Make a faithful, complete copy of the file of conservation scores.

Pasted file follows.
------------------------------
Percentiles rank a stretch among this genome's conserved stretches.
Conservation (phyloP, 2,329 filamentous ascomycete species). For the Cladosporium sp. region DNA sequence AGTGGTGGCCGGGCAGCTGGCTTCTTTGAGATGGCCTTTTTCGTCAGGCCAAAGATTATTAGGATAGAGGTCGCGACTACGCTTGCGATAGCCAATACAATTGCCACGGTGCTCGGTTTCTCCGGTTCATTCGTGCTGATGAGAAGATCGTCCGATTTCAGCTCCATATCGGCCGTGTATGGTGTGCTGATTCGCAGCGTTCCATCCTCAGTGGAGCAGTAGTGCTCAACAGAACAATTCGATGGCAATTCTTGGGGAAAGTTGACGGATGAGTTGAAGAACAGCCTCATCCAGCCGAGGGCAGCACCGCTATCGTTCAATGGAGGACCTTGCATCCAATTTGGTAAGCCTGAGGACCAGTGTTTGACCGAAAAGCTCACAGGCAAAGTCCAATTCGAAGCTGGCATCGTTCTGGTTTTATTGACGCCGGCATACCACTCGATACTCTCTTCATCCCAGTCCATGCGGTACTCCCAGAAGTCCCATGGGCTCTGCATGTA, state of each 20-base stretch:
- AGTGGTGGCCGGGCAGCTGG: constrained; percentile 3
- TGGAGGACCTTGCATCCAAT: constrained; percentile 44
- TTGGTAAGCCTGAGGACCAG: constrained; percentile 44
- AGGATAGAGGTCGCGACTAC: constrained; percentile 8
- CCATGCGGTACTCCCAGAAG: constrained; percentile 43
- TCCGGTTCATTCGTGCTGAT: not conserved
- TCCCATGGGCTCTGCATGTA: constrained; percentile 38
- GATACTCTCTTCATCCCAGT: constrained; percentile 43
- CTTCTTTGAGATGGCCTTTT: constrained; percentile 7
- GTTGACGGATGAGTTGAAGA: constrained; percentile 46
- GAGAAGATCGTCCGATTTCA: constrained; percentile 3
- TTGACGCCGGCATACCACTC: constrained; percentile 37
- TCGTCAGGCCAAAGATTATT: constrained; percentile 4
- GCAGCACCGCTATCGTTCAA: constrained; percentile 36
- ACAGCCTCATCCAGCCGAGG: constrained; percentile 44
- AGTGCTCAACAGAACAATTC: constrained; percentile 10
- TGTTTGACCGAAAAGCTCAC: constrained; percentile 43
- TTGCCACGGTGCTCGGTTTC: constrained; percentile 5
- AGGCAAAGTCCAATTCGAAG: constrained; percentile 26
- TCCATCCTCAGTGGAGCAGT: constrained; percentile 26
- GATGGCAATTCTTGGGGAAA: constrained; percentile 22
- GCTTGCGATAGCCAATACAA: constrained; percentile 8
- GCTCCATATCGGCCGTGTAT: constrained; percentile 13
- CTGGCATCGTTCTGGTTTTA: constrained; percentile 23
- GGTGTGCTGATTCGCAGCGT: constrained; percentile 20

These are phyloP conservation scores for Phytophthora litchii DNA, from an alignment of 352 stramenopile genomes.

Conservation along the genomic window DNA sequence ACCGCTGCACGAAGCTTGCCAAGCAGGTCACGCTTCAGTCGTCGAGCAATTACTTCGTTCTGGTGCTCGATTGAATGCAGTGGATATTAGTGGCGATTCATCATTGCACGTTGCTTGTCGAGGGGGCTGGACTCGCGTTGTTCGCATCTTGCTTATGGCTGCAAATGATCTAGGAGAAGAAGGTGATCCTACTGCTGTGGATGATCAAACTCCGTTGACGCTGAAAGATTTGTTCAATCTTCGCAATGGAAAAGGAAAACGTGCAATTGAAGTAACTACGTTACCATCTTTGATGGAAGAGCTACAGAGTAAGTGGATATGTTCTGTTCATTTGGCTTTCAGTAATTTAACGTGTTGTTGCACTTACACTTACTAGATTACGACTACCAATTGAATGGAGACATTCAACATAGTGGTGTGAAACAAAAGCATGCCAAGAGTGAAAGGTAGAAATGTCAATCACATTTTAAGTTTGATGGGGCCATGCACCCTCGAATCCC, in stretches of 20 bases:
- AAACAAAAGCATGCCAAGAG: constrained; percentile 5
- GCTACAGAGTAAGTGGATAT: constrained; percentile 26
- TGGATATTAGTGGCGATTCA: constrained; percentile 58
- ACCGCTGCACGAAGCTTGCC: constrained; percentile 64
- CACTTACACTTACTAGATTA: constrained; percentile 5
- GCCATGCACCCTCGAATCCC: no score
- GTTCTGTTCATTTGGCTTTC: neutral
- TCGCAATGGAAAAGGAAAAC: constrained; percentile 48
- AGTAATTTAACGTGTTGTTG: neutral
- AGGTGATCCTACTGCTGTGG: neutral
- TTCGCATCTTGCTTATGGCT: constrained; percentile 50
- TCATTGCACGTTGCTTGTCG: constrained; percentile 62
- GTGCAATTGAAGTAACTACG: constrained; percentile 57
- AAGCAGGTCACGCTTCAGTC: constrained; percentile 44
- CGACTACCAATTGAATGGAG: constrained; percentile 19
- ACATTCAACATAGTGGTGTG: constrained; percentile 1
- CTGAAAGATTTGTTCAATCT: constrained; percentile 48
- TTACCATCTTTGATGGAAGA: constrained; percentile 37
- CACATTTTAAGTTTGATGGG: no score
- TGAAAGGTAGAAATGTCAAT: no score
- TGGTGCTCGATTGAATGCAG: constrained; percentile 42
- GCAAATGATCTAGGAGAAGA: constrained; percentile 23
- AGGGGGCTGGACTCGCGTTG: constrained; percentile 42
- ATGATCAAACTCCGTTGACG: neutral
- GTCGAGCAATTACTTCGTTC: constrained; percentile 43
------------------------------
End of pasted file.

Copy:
Percentiles rank a stretch among this genome's conserved stretches.
Conservation (phyloP, 2,329 filamentous ascomycete species). For the Cladosporium sp. region DNA sequence AGTGGTGGCCGGGCAGCTGGCTTCTTTGAGATGGCCTTTTTCGTCAGGCCAAAGATTATTAGGATAGAGGTCGCGACTACGCTTGCGATAGCCAATACAATTGCCACGGTGCTCGGTTTCTCCGGTTCATTCGTGCTGATGAGAAGATCGTCCGATTTCAGCTCCATATCGGCCGTGTATGGTGTGCTGATTCGCAGCGTTCCATCCTCAGTGGAGCAGTAGTGCTCAACAGAACAATTCGATGGCAATTCTTGGGGAAAGTTGACGGATGAGTTGAAGAACAGCCTCATCCAGCCGAGGGCAGCACCGCTATCGTTCAATGGAGGACCTTGCATCCAATTTGGTAAGCCTGAGGACCAGTGTTTGACCGAAAAGCTCACAGGCAAAGTCCAATTCGAAGCTGGCATCGTTCTGGTTTTATTGACGCCGGCATACCACTCGATACTCTCTTCATCCCAGTCCATGCGGTACTCCCAGAAGTCCCATGGGCTCTGCATGTA, state of each 20-base stretch:
- AGTGGTGGCCGGGCAGCTGG: constrained; percentile 3
- TGGAGGACCTTGCATCCAAT: constrained; percentile 44
- TTGGTAAGCCTGAGGACCAG: constrained; percentile 44
- AGGATAGAGGTCGCGACTAC: constrained; percentile 8
- CCATGCGGTACTCCCAGAAG: constrained; percentile 43
- TCCGGTTCATTCGTGCTGAT: not conserved
- TCCCATGGGCTCTGCATGTA: constrained; percentile 38
- GATACTCTCTTCATCCCAGT: constrained; percentile 43
- CTTCTTTGAGATGGCCTTTT: constrained; percentile 7
- GTTGACGGATGAGTTGAAGA: constrained; percentile 46
- GAGAAGATCGTCCGATTTCA: constrained; percentile 3
- TTGACGCCGGCATACCACTC: constrained; percentile 37
- TCGTCAGGCCAAAGATTATT: constrained; percentile 4
- GCAGCACCGCTATCGTTCAA: constrained; percentile 36
- ACAGCCTCATCCAGCCGAGG: constrained; percentile 44
- AGTGCTCAACAGAACAATTC: constrained; percentile 10
- TGTTTGACCGAAAAGCTCAC: constrained; percentile 43
- TTGCCACGGTGCTCGGTTTC: constrained; percentile 5
- AGGCAAAGTCCAATTCGAAG: constrained; percentile 26
- TCCATCCTCAGTGGAGCAGT: constrained; percentile 26
- GATGGCAATTCTTGGGGAAA: constrained; percentile 22
- GCTTGCGATAGCCAATACAA: constrained; percentile 8
- GCTCCATATCGGCCGTGTAT: constrained; percentile 13
- CTGGCATCGTTCTGGTTTTA: constrained; percentile 23
- GGTGTGCTGATTCGCAGCGT: constrained; percentile 20

These are phyloP conservation scores for Phytophthora litchii DNA, from an alignment of 352 stramenopile genomes.

Conservation along the genomic window DNA sequence ACCGCTGCACGAAGCTTGCCAAGCAGGTCACGCTTCAGTCGTCGAGCAATTACTTCGTTCTGGTGCTCGATTGAATGCAGTGGATATTAGTGGCGATTCATCATTGCACGTTGCTTGTCGAGGGGGCTGGACTCGCGTTGTTCGCATCTTGCTTATGGCTGCAAATGATCTAGGAGAAGAAGGTGATCCTACTGCTGTGGATGATCAAACTCCGTTGACGCTGAAAGATTTGTTCAATCTTCGCAATGGAAAAGGAAAACGTGCAATTGAAGTAACTACGTTACCATCTTTGATGGAAGAGCTACAGAGTAAGTGGATATGTTCTGTTCATTTGGCTTTCAGTAATTTAACGTGTTGTTGCACTTACACTTACTAGATTACGACTACCAATTGAATGGAGACATTCAACATAGTGGTGTGAAACAAAAGCATGCCAAGAGTGAAAGGTAGAAATGTCAATCACATTTTAAGTTTGATGGGGCCATGCACCCTCGAATCCC, in stretches of 20 bases:
- AAACAAAAGCATGCCAAGAG: constrained; percentile 5
- GCTACAGAGTAAGTGGATAT: constrained; percentile 26
- TGGATATTAGTGGCGATTCA: constrained; percentile 58
- ACCGCTGCACGAAGCTTGCC: constrained; percentile 64
- CACTTACACTTACTAGATTA: constrained; percentile 5
- GCCATGCACCCTCGAATCCC: no score
- GTTCTGTTCATTTGGCTTTC: neutral
- TCGCAATGGAAAAGGAAAAC: constrained; percentile 48
- AGTAATTTAACGTGTTGTTG: neutral
- AGGTGATCCTACTGCTGTGG: neutral
- TTCGCATCTTGCTTATGGCT: constrained; percentile 50
- TCATTGCACGTTGCTTGTCG: constrained; percentile 62
- GTGCAATTGAAGTAACTACG: constrained; percentile 57
- AAGCAGGTCACGCTTCAGTC: constrained; percentile 44
- CGACTACCAATTGAATGGAG: constrained; percentile 19
- ACATTCAACATAGTGGTGTG: constrained; percentile 1
- CTGAAAGATTTGTTCAATCT: constrained; percentile 48
- TTACCATCTTTGATGGAAGA: constrained; percentile 37
- CACATTTTAAGTTTGATGGG: no score
- TGAAAGGTAGAAATGTCAAT: no score
- TGGTGCTCGATTGAATGCAG: constrained; percentile 42
- GCAAATGATCTAGGAGAAGA: constrained; percentile 23
- AGGGGGCTGGACTCGCGTTG: constrained; percentile 42
- ATGATCAAACTCCGTTGACG: neutral
- GTCGAGCAATTACTTCGTTC: constrained; percentile 43